Sports: No. I have no interest in sports, other than the final few matches in the World Cup once every four years. Certainly not tabletop war-gaming.

Food: Nope, I’ve no interest in real ale either. I don’t drink.

Photography: “Peak District Photography”. Well, it’s the best suggestion yet. But I really don’t want to join a group that allows people to use it as their photo-dump for the 45 pictures of sunsets and ducks that they took today.

Buy, Sell, Trade: “Garage Sale – Bangalore, India”. Nope. It’s probably because I also participate occasionally in the Open Access India group, which aims to boost open access publishing there.

Professional Networking: “Forces Online Employment” or “Scaffold Jobs UK”. Not all blokes from Stoke are builders, Facebook.

Animals & Pets: No, I do not own a greyhound. Or even like dogs much. Not all blokes from Stoke are obsessed with racing greyhounds, Facebook.

Outdoor Activities: No, I’ve no desire to go camping these days – even in this nice weather.

Business: DisruptCyprus.com. No. But I guess it’s nice to hear that they’re having a disruptive business revolution in Cyprus, and not a petrol-bomb throwing disruptive revolution. Possibly I’m seeing this group because of some of my former students.

News & Politics: Ugh. Not everyone in Stoke is an old socialist, Facebook. The city is actually effectively run by the Conservatives, these days, thank goodness. Update your city profiles, Facebook.

Hobby & Leisure: Richard Corben Fan Club. Yes, maybe. A bit late now though. I mildly liked his early pre-1986 comic-book art, but haven’t followed him since.

Science & Tech: Finally, a good suggestion! “The Institute of Unnecessary Research”. News of unusual arts-science projects and opportunities. ‘Join Group‘!

Health & Fitness: “Vegans”? Eeeek!

Funny: “Jokes” groups. No. Ban them now!

Arts & Culture: “Patti Smith” and “H.R. Giger”. No, and I didn’t even like them when they were actually trendy back in 1978.

Games: “Boardgames” and hyper-realistic nerdy button-pushing “Space Simulators”. No interest.

Cars & Motorcycles: Nope, never owned a car or motorbike. Looking forward very much to the future arrival of the driverless robo-taxis.

Identity & Relationships: “BBW Big Women”. Just so wrong.

Neighborhood & Community: “Middleport Matters” and “Narrowboat Users Group”. Sort of, I do have a passing interest in canals and narrowboats due to living alongside a canal.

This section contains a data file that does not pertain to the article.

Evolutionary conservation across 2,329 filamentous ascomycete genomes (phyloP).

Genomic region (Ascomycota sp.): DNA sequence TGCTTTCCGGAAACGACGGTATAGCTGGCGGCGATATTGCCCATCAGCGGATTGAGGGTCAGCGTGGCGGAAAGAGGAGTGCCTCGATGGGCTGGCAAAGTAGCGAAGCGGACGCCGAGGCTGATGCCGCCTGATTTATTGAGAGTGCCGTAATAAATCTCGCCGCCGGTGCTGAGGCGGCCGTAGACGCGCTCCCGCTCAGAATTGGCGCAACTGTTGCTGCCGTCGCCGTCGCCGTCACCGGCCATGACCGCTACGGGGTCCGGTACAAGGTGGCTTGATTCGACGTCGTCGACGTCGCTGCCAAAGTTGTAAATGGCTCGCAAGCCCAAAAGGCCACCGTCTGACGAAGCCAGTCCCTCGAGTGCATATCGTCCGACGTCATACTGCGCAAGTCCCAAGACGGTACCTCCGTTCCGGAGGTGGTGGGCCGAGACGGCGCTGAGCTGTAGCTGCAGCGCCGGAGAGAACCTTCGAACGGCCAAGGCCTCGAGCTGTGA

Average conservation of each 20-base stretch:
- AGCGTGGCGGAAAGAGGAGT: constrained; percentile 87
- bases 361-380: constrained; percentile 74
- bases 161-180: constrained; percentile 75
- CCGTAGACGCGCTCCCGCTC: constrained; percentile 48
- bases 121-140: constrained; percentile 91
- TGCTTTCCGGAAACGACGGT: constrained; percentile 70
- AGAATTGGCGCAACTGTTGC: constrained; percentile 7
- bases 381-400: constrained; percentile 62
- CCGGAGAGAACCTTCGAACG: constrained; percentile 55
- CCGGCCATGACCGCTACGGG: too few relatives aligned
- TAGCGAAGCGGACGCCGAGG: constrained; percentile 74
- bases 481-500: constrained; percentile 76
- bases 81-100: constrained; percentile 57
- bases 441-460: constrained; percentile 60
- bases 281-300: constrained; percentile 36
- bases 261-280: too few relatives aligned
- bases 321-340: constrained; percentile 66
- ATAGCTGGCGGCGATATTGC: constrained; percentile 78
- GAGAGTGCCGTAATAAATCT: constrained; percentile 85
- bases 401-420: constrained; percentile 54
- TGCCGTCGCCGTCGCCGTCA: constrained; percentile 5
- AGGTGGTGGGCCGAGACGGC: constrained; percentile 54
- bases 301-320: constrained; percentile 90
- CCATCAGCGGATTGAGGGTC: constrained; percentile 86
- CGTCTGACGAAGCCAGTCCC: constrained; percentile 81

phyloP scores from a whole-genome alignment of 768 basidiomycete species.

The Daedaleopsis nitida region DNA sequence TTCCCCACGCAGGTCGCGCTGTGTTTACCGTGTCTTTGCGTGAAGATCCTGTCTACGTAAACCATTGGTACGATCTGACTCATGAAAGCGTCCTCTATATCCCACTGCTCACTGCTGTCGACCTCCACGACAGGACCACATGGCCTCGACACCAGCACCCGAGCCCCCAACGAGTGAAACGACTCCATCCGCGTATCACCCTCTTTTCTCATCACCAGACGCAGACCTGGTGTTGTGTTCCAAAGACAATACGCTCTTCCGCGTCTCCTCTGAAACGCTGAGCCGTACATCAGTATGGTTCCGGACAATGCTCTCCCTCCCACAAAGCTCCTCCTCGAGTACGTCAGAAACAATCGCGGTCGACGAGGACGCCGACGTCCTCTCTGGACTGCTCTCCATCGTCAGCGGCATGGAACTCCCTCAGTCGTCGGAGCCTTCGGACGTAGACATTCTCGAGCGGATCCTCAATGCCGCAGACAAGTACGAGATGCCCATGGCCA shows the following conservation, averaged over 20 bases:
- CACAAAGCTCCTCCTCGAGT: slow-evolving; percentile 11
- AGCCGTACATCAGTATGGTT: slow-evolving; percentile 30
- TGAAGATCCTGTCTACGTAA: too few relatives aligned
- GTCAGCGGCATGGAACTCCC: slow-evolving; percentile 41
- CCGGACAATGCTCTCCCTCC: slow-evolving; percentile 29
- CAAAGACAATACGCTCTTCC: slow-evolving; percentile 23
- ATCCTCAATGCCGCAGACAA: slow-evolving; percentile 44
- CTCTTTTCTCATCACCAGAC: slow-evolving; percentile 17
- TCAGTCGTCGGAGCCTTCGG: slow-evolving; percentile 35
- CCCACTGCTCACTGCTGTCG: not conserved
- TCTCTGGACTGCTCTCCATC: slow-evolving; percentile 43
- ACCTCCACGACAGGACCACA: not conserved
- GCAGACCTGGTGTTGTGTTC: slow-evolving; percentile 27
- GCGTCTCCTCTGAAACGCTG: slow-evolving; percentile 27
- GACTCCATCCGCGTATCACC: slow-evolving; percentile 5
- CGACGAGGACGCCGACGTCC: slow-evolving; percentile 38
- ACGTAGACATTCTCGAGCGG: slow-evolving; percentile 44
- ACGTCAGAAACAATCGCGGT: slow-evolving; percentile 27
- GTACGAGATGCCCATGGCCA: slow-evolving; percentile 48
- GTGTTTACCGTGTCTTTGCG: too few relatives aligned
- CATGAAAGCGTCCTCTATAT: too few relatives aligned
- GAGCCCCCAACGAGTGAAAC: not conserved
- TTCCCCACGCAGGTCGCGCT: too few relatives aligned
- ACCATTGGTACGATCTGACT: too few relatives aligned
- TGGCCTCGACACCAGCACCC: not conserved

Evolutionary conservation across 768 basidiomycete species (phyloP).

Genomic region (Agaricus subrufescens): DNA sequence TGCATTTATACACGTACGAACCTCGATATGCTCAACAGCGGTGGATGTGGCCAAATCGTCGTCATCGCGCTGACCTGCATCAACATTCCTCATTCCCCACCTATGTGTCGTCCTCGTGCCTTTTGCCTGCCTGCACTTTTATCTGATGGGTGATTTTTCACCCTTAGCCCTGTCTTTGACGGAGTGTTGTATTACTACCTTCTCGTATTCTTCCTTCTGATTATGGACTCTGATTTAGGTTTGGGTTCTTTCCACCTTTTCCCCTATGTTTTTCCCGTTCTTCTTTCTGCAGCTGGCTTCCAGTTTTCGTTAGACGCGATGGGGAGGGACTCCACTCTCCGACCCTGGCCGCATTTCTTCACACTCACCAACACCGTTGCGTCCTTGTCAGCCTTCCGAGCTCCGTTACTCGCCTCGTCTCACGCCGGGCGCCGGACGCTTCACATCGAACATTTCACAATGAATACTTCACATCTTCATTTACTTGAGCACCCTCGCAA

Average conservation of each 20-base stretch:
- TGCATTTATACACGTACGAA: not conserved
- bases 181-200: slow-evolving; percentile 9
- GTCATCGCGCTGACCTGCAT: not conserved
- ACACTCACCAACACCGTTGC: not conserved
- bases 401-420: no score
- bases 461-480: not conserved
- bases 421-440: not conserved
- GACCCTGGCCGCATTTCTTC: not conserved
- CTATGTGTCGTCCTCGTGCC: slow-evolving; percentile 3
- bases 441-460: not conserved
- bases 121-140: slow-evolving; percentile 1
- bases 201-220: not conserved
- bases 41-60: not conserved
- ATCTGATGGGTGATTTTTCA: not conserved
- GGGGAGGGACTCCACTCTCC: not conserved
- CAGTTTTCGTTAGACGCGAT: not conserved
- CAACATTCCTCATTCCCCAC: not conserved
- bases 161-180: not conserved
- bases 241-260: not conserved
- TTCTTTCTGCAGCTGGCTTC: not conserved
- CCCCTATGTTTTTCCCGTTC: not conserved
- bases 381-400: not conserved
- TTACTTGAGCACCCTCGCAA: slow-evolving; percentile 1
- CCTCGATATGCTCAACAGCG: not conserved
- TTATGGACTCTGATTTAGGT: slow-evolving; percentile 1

Home & Garden: For some reason “Synthesizer Freaks Music” is here. Does Facebook imagine that I’m sitting in a summer garden shuffling between early Gary Numan, Mirror System and Kraftwerk? They might not be far wrong there, if I actually had a garden.

Style: “Canal market place interiors”. Well, I guess I do live near a canal. Not sure I want to fix the place up to look like a canal narrowboat, though.

Travel: “Alfred Barnard Society” (visit breweries worldwide!) and “The Hovercraft Museum”. No, I don’t drink. And have no interest in hovercrafts.

Spiritual & Inspirational: “The Paranormal Billboard” and “Shanti & Jai Yoga”. No, no interest in all that silly ghost-hunting mumbo-jumbo, nor in yoga.

So, 95% wrong. Even if I had also included the suggestions I skipped. Similar to how wrong Amazon gets it, even after their taste system has been ‘trained’. Which all goes to show how poor website ‘suggestion’ services are. The first person to invent a decent suggestions algorithm that actually works will make a fortune.

Glass making lives on in South Staffordshire – new £5.5m glass museum, studios, maker network website

I’m pleased to see there’s a new £5.5m glass museum in South Staffordshire (*) which is having open days and which is only a few months away from fully opening in 2017. To be more precise the new museum is in Wordsley, which is my ancestral village and also where my ancestors engraved glass in the 1800s.

The ‘White House Cone – Museum of Glass’ has been developed by the British Glass Foundation, which has a “making of…” talk on the new museum in nearby Stourbridge on 17th August 2016.


The new museum, which seems to include several maker studios and several galleries, looks very impressive. It replaces the old Broadfield House Glass Museum, which was run down and then closed last September by the Labour-controlled Dudley council. You may have heard a lot about that closure from those moaning about arts cuts, but what they don’t choose to mention is that it’s about to be replaced by a bigger and better museum.

The White House displays the internationally important Stourbridge Glass collection, as well as an upstairs gallery of contemporary work, and takes its place as part of a wider network of glassmaking in South Staffordshire. For more on that wider network visit Heart of England Glass, a low-key but excellently informative new website hub for craft glass makers and glass researchers in the West Midlands. The craft has mostly clustered in South Staffordshire, at Stourbridge and Wordsley (with some makers hanging on in Birmingham, last I heard, where glass used to be a vast industry). Plus there’s glass expertise at Dudley and the Bilston Craft Gallery, and now also a new hot glass degree at Wolverhampton University.

* For me, Staffordshire will always retain its old pre-1911 boundaries, regardless of modern municipal bickering and land-grabs.